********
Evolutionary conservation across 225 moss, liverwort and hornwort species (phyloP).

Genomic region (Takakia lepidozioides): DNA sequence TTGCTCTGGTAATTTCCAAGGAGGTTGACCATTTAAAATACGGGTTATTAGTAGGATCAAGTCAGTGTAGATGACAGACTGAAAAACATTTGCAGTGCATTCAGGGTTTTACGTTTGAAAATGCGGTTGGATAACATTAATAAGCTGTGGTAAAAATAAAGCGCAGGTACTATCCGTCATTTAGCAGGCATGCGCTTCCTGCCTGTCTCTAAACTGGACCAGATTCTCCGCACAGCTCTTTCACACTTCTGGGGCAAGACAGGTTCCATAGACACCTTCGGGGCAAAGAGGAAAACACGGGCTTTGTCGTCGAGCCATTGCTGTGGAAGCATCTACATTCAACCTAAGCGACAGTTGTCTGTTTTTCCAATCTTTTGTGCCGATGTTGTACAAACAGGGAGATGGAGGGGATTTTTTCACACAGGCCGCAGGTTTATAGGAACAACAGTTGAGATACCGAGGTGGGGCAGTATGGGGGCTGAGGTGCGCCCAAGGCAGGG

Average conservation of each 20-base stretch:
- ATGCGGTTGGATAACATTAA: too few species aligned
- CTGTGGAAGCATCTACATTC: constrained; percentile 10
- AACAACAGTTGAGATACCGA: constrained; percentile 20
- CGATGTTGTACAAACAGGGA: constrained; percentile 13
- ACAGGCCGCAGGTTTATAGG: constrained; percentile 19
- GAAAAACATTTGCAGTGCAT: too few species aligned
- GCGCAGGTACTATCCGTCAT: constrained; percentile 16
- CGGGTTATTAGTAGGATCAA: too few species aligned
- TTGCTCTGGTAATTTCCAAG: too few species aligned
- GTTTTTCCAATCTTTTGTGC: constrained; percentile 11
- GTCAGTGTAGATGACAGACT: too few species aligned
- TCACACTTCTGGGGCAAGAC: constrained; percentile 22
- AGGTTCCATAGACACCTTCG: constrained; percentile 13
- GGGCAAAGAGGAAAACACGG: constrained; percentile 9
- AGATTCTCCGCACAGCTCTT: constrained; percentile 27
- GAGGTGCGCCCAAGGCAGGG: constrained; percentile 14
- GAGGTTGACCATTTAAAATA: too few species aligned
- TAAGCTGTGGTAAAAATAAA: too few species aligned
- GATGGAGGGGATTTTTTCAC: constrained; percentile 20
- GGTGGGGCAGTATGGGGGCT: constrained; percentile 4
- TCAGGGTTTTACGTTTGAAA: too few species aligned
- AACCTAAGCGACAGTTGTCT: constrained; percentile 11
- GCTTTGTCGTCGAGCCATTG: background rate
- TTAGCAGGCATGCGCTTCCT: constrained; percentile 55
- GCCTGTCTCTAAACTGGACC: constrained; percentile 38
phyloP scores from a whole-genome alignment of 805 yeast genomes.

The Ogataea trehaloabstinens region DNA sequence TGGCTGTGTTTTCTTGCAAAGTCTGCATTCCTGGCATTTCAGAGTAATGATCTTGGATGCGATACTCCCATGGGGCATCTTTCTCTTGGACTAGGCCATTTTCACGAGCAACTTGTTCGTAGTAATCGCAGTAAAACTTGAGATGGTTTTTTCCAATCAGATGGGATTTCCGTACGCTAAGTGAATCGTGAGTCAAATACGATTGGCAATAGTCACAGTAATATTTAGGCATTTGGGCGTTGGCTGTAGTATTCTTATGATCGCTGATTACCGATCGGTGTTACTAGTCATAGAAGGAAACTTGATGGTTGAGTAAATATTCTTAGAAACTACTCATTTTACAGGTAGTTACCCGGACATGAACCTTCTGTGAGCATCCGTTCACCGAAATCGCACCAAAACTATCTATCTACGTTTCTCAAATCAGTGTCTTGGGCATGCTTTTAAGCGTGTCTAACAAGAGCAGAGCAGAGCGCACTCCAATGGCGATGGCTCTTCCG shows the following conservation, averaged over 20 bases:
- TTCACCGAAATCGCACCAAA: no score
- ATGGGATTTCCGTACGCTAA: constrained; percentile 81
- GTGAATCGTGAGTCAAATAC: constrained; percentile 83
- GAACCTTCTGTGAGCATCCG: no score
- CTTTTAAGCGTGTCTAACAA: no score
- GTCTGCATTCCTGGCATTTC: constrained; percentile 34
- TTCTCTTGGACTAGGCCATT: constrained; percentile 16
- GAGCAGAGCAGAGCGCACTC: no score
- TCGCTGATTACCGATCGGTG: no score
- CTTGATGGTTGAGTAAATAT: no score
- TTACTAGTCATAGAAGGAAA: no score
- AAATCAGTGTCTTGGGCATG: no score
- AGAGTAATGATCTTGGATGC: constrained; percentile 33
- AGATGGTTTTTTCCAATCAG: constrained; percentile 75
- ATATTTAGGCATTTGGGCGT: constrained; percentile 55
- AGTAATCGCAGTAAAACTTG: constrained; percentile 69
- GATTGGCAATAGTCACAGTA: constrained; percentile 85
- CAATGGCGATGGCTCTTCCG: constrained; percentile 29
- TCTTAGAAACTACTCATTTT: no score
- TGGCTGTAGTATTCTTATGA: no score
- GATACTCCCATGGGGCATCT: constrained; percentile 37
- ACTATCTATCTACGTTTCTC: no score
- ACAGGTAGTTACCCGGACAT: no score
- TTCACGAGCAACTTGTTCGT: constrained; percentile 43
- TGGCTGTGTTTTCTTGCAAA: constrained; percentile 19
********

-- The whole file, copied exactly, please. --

Evolutionary conservation across 225 moss, liverwort and hornwort species (phyloP).

Genomic region (Takakia lepidozioides): DNA sequence TTGCTCTGGTAATTTCCAAGGAGGTTGACCATTTAAAATACGGGTTATTAGTAGGATCAAGTCAGTGTAGATGACAGACTGAAAAACATTTGCAGTGCATTCAGGGTTTTACGTTTGAAAATGCGGTTGGATAACATTAATAAGCTGTGGTAAAAATAAAGCGCAGGTACTATCCGTCATTTAGCAGGCATGCGCTTCCTGCCTGTCTCTAAACTGGACCAGATTCTCCGCACAGCTCTTTCACACTTCTGGGGCAAGACAGGTTCCATAGACACCTTCGGGGCAAAGAGGAAAACACGGGCTTTGTCGTCGAGCCATTGCTGTGGAAGCATCTACATTCAACCTAAGCGACAGTTGTCTGTTTTTCCAATCTTTTGTGCCGATGTTGTACAAACAGGGAGATGGAGGGGATTTTTTCACACAGGCCGCAGGTTTATAGGAACAACAGTTGAGATACCGAGGTGGGGCAGTATGGGGGCTGAGGTGCGCCCAAGGCAGGG

Average conservation of each 20-base stretch:
- ATGCGGTTGGATAACATTAA: too few species aligned
- CTGTGGAAGCATCTACATTC: constrained; percentile 10
- AACAACAGTTGAGATACCGA: constrained; percentile 20
- CGATGTTGTACAAACAGGGA: constrained; percentile 13
- ACAGGCCGCAGGTTTATAGG: constrained; percentile 19
- GAAAAACATTTGCAGTGCAT: too few species aligned
- GCGCAGGTACTATCCGTCAT: constrained; percentile 16
- CGGGTTATTAGTAGGATCAA: too few species aligned
- TTGCTCTGGTAATTTCCAAG: too few species aligned
- GTTTTTCCAATCTTTTGTGC: constrained; percentile 11
- GTCAGTGTAGATGACAGACT: too few species aligned
- TCACACTTCTGGGGCAAGAC: constrained; percentile 22
- AGGTTCCATAGACACCTTCG: constrained; percentile 13
- GGGCAAAGAGGAAAACACGG: constrained; percentile 9
- AGATTCTCCGCACAGCTCTT: constrained; percentile 27
- GAGGTGCGCCCAAGGCAGGG: constrained; percentile 14
- GAGGTTGACCATTTAAAATA: too few species aligned
- TAAGCTGTGGTAAAAATAAA: too few species aligned
- GATGGAGGGGATTTTTTCAC: constrained; percentile 20
- GGTGGGGCAGTATGGGGGCT: constrained; percentile 4
- TCAGGGTTTTACGTTTGAAA: too few species aligned
- AACCTAAGCGACAGTTGTCT: constrained; percentile 11
- GCTTTGTCGTCGAGCCATTG: background rate
- TTAGCAGGCATGCGCTTCCT: constrained; percentile 55
- GCCTGTCTCTAAACTGGACC: constrained; percentile 38
phyloP scores from a whole-genome alignment of 805 yeast genomes.

The Ogataea trehaloabstinens region DNA sequence TGGCTGTGTTTTCTTGCAAAGTCTGCATTCCTGGCATTTCAGAGTAATGATCTTGGATGCGATACTCCCATGGGGCATCTTTCTCTTGGACTAGGCCATTTTCACGAGCAACTTGTTCGTAGTAATCGCAGTAAAACTTGAGATGGTTTTTTCCAATCAGATGGGATTTCCGTACGCTAAGTGAATCGTGAGTCAAATACGATTGGCAATAGTCACAGTAATATTTAGGCATTTGGGCGTTGGCTGTAGTATTCTTATGATCGCTGATTACCGATCGGTGTTACTAGTCATAGAAGGAAACTTGATGGTTGAGTAAATATTCTTAGAAACTACTCATTTTACAGGTAGTTACCCGGACATGAACCTTCTGTGAGCATCCGTTCACCGAAATCGCACCAAAACTATCTATCTACGTTTCTCAAATCAGTGTCTTGGGCATGCTTTTAAGCGTGTCTAACAAGAGCAGAGCAGAGCGCACTCCAATGGCGATGGCTCTTCCG shows the following conservation, averaged over 20 bases:
- TTCACCGAAATCGCACCAAA: no score
- ATGGGATTTCCGTACGCTAA: constrained; percentile 81
- GTGAATCGTGAGTCAAATAC: constrained; percentile 83
- GAACCTTCTGTGAGCATCCG: no score
- CTTTTAAGCGTGTCTAACAA: no score
- GTCTGCATTCCTGGCATTTC: constrained; percentile 34
- TTCTCTTGGACTAGGCCATT: constrained; percentile 16
- GAGCAGAGCAGAGCGCACTC: no score
- TCGCTGATTACCGATCGGTG: no score
- CTTGATGGTTGAGTAAATAT: no score
- TTACTAGTCATAGAAGGAAA: no score
- AAATCAGTGTCTTGGGCATG: no score
- AGAGTAATGATCTTGGATGC: constrained; percentile 33
- AGATGGTTTTTTCCAATCAG: constrained; percentile 75
- ATATTTAGGCATTTGGGCGT: constrained; percentile 55
- AGTAATCGCAGTAAAACTTG: constrained; percentile 69
- GATTGGCAATAGTCACAGTA: constrained; percentile 85
- CAATGGCGATGGCTCTTCCG: constrained; percentile 29
- TCTTAGAAACTACTCATTTT: no score
- TGGCTGTAGTATTCTTATGA: no score
- GATACTCCCATGGGGCATCT: constrained; percentile 37
- ACTATCTATCTACGTTTCTC: no score
- ACAGGTAGTTACCCGGACAT: no score
- TTCACGAGCAACTTGTTCGT: constrained; percentile 43
- TGGCTGTGTTTTCTTGCAAA: constrained; percentile 19